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Jamaica's domestic debt exchange treated as default
Published on February 13, 2013 Email To Friend    Print Version

NEW YORK, USA -- Standard & Poor's Ratings Services said on Tuesday that it has lowered its foreign and local currency sovereign credit ratings on Jamaica to 'selective default (SD)' from 'B-/B'. At the same time, it lowered its ratings on the bonds that are included in the country’s proposed domestic debt exchange to 'D'. It lowered the ratings on the government securities not included in the debt exchange to 'CCC'.

These rating actions follow the government's announcement on Monday of the domestic debt exchange and its official launch On Tuesday. The offer seeks to exchange Jamaica's domestically issued debt. It includes foreign currency-denominated debt that was issued locally, which carries foreign currency ratings, which is why S&P has lowered the foreign currency credit rating to 'SD'. This transaction excludes debt owed to nonresidents.

"In our view, the offer implies that investors will receive less value than promised as per the original securities based on the lower interest rate and maturity extension -- an average increase of five years," said Standard & Poor's credit analyst Joydeep Mukherji. "We view this offer as distressed rather than opportunistic because the issuer does not intend to fulfill its original obligations."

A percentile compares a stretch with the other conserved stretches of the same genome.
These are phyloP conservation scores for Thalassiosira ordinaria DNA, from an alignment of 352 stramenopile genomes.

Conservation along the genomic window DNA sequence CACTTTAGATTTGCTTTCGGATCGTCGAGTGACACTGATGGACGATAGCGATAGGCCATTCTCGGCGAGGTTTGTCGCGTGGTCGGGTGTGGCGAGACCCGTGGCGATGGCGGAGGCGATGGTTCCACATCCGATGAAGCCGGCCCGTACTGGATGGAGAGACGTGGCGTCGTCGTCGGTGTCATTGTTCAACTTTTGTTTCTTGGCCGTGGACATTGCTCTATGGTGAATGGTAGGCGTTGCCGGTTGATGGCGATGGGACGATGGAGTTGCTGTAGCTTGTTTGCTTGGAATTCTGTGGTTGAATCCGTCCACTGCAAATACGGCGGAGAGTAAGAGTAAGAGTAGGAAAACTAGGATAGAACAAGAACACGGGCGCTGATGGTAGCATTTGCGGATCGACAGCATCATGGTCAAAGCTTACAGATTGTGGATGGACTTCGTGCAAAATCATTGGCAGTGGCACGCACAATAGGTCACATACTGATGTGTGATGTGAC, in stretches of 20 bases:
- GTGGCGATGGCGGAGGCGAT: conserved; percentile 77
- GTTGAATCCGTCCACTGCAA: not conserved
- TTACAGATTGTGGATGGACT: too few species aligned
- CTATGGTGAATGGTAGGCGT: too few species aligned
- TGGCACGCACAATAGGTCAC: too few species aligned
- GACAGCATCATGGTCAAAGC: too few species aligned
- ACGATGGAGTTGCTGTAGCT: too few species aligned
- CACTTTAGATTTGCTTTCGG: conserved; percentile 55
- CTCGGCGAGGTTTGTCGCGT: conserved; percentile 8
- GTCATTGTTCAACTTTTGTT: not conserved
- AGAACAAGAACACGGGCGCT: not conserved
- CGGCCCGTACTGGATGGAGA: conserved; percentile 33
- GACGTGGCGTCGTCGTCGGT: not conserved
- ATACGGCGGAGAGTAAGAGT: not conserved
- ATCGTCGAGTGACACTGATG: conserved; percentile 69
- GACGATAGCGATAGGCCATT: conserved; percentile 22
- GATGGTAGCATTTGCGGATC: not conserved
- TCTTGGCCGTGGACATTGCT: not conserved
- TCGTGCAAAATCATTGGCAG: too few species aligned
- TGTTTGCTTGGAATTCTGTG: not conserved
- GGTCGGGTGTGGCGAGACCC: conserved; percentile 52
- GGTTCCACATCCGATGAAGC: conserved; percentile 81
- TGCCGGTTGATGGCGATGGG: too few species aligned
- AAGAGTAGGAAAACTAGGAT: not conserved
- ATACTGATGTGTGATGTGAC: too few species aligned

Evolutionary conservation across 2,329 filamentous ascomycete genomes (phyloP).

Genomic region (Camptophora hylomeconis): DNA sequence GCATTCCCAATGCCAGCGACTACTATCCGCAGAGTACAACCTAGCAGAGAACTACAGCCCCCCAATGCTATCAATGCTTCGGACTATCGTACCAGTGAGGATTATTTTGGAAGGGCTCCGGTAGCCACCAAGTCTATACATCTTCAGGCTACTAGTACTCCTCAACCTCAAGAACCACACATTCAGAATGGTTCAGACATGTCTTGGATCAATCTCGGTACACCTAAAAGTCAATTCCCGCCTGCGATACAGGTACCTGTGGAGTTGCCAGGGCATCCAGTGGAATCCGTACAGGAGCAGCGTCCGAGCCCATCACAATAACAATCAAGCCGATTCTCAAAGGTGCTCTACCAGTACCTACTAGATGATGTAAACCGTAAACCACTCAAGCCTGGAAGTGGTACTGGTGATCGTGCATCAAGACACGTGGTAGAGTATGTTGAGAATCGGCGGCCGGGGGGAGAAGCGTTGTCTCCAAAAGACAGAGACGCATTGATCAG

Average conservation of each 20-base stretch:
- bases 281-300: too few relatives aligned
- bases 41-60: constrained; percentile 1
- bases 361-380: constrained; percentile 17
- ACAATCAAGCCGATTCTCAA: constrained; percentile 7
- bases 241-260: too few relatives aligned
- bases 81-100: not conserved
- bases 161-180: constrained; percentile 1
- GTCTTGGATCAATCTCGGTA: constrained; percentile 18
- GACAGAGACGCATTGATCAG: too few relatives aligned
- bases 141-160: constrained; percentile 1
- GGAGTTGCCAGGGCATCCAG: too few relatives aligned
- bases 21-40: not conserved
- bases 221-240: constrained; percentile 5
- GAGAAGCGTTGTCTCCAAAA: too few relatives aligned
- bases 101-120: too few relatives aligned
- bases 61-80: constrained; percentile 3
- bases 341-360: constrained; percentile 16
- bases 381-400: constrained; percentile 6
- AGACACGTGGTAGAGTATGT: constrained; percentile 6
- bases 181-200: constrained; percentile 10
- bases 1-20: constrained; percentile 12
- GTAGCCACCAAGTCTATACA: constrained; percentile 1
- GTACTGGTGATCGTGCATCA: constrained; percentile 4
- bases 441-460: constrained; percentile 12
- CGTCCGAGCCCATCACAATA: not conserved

Jamaica undertook a similar debt exchange offer in January 2010, when S&P also revised its foreign and local currency sovereign credit ratings on Jamaica to 'SD'.

The government has announced its intention to seek an agreement with the International Monetary Fund, as part of a broad strategy of reforms designed to manage its debt burden and gain access to more external liquidity. Although such an agreement could ease short-term liquidity concerns, a sustained improvement in the government's financial profile will take many years, because of the country's structural economic weaknesses.

"We expect to assign a new sovereign credit rating in the 'CCC' category to the new bonds upon the completion of the debt exchange and the issuance of the new bonds, which is scheduled for later this month," said Mukherji. "A high debt burden and weak external liquidity position will constrain the new sovereign rating after the debt exchange is completed."

Despite the reduction in debt-servicing needs following the debt exchange, Jamaica's general government debt burden will remain high, at above 115% of GDP in 2013. Moreover, its net international reserves were approximately $1 billion at the end of January, down from more than $1.9 billion at the beginning of 2012. Low external reserves, along with low prospects for GDP growth, will constrain the new sovereign rating.
 
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